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Pater Tenebrarum

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  • Gold And Silver Are On Their Last Legs ... For A While [View article]
    Jewelry demand has no influence on the gold price at all. Do you know when jewelry demand was at its record high? In 1999, with gold at $250. The LBMA alone trades more gold in just three days than the jewelry sector demands in an entire year. The main driver of gold's price is investment demand, and within the investment demand portion of gold demand it is reservation demand that is most important.
    What exactly determines the gold price can be read here in detail:
    Aug 16 03:10 PM | 2 Likes Like |Link to Comment
  • Market At Risk Again As Finland, Netherlands Undermine EU Progress [View article]
    It is easy to say that 'Germany, the Netherlands and Finland undermine EU progress' - essentially this is the mainstream opinion. The reality is however that those who want to be bailed out without submitting to deep structural reform are undermining progress.
    Does anyone really believe the Northern Bloc or the ECB possess some kind of magic wand that only needs to be waved and everything will be A-OK again? No, the position of the 'hardliners' is correct: the pressure must remain on, otherwise there will be no reform. Without reform, the euro is doomed.
    Jul 5 03:38 PM | 2 Likes Like |Link to Comment
  • No Bank Bondholder Left Behind In Spain [View article]
    This assessment is correct. In fact, ELA is now a kind of open-ended credit line, financed through the TARGET-2 payments system, with the collateral for ELA (and therefore also the growing TARGET-2 liabilities) in Greece et al. consisting of bank-issued IOU's 'guaranteed' by the government, which is insolvent itself.
    So in the final analysis, there are ever more exchanges of 'nothing' for 'something' going on. A two thirds majority decision by the ECB's governing council is required to turn down ELA requests. Since this would be a highly political decision, no-one expects the ECB to ever say 'no'. 
    Jun 20 01:56 PM | 2 Likes Like |Link to Comment
  • Spain - The Big Squeeze [View article]
    I think precious metals are a good choice. In fact, I have suggested a bar-bell strategy quite some time ago (for investors, not necessarily traders) of being long gold/gold related assets and treasury bonds concurrently. I see nothing that would dissuade me from the idea that it continues to be a workable strategy, although right now I would be inclined to rebalance a bit (shift more into gold and reduce the treasury position - for the obvious reason that the former is quite oversold while the latter look quite overbought).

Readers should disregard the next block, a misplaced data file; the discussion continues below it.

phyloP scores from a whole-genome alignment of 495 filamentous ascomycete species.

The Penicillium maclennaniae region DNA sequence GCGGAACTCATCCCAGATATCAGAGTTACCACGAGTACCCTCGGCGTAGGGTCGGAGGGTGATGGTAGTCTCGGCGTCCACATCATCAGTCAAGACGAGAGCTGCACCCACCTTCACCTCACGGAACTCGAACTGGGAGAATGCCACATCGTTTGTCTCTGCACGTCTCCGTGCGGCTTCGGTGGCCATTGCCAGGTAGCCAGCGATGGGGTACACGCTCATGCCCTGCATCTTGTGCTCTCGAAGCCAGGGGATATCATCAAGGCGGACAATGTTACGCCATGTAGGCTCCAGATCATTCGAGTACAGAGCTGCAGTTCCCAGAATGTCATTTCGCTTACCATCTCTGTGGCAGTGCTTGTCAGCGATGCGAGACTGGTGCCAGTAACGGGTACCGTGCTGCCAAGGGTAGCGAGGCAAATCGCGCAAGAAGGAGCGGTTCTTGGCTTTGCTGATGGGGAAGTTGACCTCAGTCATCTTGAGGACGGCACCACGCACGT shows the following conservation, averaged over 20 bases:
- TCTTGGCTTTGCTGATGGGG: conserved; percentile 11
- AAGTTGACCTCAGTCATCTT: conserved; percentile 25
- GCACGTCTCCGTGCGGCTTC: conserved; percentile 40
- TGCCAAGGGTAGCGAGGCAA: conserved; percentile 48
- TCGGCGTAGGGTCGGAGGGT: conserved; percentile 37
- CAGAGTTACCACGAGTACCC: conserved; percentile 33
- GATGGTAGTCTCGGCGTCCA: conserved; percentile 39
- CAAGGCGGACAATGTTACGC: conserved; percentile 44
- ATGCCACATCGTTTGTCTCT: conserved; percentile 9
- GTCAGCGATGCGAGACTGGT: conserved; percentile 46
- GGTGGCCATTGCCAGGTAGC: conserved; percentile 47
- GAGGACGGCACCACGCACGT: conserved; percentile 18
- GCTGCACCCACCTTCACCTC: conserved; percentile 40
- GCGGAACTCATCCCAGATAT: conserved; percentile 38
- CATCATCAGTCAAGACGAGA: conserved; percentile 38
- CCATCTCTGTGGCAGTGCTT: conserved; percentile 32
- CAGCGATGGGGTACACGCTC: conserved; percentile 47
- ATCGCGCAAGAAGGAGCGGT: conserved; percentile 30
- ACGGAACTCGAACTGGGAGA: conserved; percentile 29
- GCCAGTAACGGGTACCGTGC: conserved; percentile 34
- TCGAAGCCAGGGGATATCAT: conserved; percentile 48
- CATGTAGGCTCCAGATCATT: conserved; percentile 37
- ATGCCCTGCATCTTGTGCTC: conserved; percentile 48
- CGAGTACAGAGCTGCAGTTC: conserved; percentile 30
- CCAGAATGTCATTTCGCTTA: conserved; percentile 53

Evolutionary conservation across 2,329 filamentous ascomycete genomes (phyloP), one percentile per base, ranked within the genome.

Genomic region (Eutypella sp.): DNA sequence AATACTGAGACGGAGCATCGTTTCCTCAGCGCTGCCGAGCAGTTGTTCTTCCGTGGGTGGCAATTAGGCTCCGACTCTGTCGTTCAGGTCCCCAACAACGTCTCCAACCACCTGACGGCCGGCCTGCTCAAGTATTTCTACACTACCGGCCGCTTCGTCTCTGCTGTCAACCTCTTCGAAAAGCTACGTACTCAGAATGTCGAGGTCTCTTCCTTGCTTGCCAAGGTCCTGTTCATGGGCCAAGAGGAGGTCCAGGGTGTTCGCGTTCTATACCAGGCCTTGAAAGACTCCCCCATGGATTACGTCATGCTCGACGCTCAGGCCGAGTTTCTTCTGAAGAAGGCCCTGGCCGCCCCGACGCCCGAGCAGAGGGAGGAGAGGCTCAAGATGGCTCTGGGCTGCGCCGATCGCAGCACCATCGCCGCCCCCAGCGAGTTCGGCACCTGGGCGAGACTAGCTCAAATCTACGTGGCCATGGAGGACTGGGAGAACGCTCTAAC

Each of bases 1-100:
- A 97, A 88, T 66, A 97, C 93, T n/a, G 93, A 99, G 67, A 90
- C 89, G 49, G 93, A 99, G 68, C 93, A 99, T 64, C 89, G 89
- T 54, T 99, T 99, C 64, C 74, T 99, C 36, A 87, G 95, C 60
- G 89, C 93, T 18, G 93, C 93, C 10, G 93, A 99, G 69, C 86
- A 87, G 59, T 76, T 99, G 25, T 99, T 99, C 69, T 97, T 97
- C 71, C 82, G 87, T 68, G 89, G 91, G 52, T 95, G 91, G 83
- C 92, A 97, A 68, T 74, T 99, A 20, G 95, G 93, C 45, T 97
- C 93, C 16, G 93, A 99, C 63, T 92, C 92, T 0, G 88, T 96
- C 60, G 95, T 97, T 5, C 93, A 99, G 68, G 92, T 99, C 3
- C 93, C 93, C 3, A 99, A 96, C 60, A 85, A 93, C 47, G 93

If one has access to trading credit default swaps, there may still be opportunities in euro-land and CEE nations, but even in this space I would not chase the market but rather wait for the next pullback (which will likely begin as soon as another half-baked kick-the-can-down-the-... decision is made by the eurocracy).
    Gold may require some patience, as it is still in a consolidation formation that may take some time to work itself out, but I think that both on fundamental and technical grounds a bullish medium to long term stance remains appropriate.
    May 30 04:14 PM | 2 Likes Like |Link to Comment
  • 'Miserere Nobis': More Pain In Spain [View article]
    Your ideas about fractional reserve banking are both theoretically AND historically questionable, to say the least. I can not explain all of this in detail in a reply on SA, but I think it is highly important that everyone check out a little bit of both economic theory and history.
    I can recommend Rothbard's 'The Mystery of Banking', and even more highly de Soto's 'Money, Bank Credit, and Economic Cycles'.
    I promise you that you won't regret reading these books. Both books can be downloaded for free at in pdf form if you want to take a look without risking any money on a purchase (best google for the titles and append 'pdf' to your search).
    I have written a series of articles on fractional reserve banking, monetary and capital theory at my blog
    The articles on fractional reserve banking owe much to de Soto's work and critique of institutions.
    And once again: you err if you think the euro-group is actually 'implementing Austrian policy'. This is most definitely NOT the case. If you think so, then you have misunderstood something.